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The Sculpture of Ruth Asawa: Contours in the Air - Audio Tour

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Ruth Asawa, one of the most important female artists of the 20th century, was born in 1926 in Norwalk, California. She is the fourth of seven children. Her parents were truck farmers, so Ruth and her six siblings worked long hours on the farm.

Ruth’s first experience using a paint brush—and possibly her first experience with art—was at Japanese school in Norwalk, where she was asked to try calligraphy.

After the bombing of Pearl Harbor, Ruth and her family were taken to the assembly center in Santa Anita, California, and then to Rowher Relocation Center in Arkansas. While in Santa Anita, Ruth had the opportunity to take art classes from a few incarcerated Disney Studios artists. There, she painted from real life instead of copying pictures from books.

Ruth also took art and drawing classes at Rowher. Once she graduated from high school, Ruth decided to attend Milwaukee State Teachers College; she wanted to become an art teacher.

Once she realized that this goal may never be achieved, due to anti-Japanese sentiment, Ruth packed her bags and left for Black Mountain College in North Carolina. There, she learned many new techniques and principles that she would later emit through her own work.

Ruth married Albert Lanier on July 3, 1949 in San Francisco, where they lived and raised their six children. Ruth continued to paint and to sculpt, creating innovative and breathtaking pieces. Ruth is most known for her popular looped and tied wire sculptures.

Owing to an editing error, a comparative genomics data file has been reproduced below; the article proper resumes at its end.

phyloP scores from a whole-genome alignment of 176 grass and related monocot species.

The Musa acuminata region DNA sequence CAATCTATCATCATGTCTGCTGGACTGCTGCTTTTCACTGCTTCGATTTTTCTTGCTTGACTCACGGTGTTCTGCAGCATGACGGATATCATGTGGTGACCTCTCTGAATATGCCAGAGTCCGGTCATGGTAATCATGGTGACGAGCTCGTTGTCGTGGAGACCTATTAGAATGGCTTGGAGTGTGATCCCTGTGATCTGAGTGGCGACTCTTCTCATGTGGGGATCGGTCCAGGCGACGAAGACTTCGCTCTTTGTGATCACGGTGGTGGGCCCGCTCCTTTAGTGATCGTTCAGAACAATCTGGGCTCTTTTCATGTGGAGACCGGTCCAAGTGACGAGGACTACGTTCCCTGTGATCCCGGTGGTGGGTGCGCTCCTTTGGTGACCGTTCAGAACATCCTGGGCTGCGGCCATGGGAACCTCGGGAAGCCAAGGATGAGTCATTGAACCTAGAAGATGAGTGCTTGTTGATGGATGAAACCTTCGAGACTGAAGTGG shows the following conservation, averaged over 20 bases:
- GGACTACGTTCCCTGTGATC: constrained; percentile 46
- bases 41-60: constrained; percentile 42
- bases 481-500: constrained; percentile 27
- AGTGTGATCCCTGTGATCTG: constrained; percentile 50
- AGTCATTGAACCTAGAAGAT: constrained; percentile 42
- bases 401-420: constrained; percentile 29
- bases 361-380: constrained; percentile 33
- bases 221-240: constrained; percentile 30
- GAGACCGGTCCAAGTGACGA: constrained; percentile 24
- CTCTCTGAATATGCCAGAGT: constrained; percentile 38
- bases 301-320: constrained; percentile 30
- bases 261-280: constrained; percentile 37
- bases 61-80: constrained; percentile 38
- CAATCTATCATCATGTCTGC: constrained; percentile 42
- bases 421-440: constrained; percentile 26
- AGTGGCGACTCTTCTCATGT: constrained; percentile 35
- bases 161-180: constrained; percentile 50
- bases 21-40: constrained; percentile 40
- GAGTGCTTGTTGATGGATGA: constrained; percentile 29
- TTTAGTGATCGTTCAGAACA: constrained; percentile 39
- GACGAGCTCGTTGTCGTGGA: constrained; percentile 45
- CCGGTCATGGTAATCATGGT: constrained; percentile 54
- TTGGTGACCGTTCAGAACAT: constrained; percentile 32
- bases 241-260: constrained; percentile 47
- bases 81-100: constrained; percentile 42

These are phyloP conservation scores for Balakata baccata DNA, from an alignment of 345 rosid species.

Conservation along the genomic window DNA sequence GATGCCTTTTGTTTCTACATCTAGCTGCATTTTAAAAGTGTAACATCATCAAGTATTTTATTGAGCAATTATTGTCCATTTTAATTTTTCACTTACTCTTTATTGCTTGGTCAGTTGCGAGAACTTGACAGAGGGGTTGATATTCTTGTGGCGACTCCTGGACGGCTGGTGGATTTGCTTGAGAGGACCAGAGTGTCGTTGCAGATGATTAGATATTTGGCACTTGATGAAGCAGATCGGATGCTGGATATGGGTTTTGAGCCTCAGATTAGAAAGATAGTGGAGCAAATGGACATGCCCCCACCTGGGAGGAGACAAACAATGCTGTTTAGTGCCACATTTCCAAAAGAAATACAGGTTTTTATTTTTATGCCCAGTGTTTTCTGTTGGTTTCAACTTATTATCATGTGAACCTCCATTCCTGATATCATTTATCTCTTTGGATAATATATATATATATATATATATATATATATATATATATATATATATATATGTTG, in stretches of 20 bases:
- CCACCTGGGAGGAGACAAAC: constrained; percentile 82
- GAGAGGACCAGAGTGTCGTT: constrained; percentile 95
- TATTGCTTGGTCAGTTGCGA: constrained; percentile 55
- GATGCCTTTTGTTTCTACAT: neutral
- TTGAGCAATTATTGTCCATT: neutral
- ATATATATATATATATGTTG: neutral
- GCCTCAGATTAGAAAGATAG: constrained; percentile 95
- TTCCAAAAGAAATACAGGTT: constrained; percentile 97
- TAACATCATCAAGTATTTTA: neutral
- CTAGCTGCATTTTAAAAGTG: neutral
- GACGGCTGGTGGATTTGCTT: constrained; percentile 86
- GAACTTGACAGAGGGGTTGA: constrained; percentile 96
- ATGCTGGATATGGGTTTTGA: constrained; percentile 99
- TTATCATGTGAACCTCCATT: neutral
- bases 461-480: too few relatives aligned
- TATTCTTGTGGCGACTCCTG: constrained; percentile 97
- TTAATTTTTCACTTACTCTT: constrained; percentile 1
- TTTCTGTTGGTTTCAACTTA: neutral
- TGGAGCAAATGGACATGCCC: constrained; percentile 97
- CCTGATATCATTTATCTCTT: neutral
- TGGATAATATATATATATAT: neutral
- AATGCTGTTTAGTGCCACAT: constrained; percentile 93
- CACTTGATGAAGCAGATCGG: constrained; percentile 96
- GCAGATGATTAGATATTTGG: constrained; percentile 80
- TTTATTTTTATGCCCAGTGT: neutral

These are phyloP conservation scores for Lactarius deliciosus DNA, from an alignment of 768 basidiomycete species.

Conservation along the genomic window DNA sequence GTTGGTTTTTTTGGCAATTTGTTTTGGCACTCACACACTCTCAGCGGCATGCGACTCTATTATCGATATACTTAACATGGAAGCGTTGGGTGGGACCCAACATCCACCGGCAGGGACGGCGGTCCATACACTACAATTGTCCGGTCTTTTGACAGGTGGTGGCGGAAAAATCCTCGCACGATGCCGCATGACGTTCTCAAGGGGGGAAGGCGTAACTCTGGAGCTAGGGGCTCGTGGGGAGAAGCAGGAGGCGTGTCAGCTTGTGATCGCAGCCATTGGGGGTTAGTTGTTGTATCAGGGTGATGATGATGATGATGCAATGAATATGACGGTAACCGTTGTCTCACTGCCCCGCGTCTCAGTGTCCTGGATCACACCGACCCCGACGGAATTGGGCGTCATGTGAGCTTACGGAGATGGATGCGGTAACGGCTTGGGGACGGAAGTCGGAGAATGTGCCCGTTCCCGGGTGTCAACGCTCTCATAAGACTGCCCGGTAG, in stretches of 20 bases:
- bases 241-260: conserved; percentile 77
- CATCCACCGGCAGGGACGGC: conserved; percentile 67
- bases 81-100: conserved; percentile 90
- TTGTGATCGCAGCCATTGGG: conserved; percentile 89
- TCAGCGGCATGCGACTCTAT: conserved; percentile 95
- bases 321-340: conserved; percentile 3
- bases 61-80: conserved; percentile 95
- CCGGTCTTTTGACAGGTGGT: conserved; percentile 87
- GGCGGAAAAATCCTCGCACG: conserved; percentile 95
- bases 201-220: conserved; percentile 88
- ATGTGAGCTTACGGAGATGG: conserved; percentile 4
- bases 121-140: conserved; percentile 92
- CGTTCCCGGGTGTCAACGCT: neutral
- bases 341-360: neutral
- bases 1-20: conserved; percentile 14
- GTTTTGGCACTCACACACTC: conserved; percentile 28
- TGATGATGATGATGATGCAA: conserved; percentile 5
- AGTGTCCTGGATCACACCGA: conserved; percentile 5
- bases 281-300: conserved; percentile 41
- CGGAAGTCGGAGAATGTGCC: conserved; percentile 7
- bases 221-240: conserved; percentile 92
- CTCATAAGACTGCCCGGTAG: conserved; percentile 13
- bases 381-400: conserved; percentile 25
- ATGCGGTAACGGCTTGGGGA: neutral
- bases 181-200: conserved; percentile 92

Ruth's pieces were displayed at the Japanese American National Museum from March 10, 2007 through May 27, 2007 in The Sculpture of Ruth Asawa: Contours in the Air. Organized by the Fine Arts Museum of San Francisco, the exhibition constituted the first complete retrospective of Ruth Asawa's enduring and richly varied career.

This collection features audio clips originally recorded for a cell phone tour by Guide by Cell to accompany the exhibition. The audio clips were recorded by Karin Higa, Senior Curator of Art at the Japanese American National Museum, and Aiko Cuneo, Ruth Asawa's daughter in March 2007.

Slides in this album 


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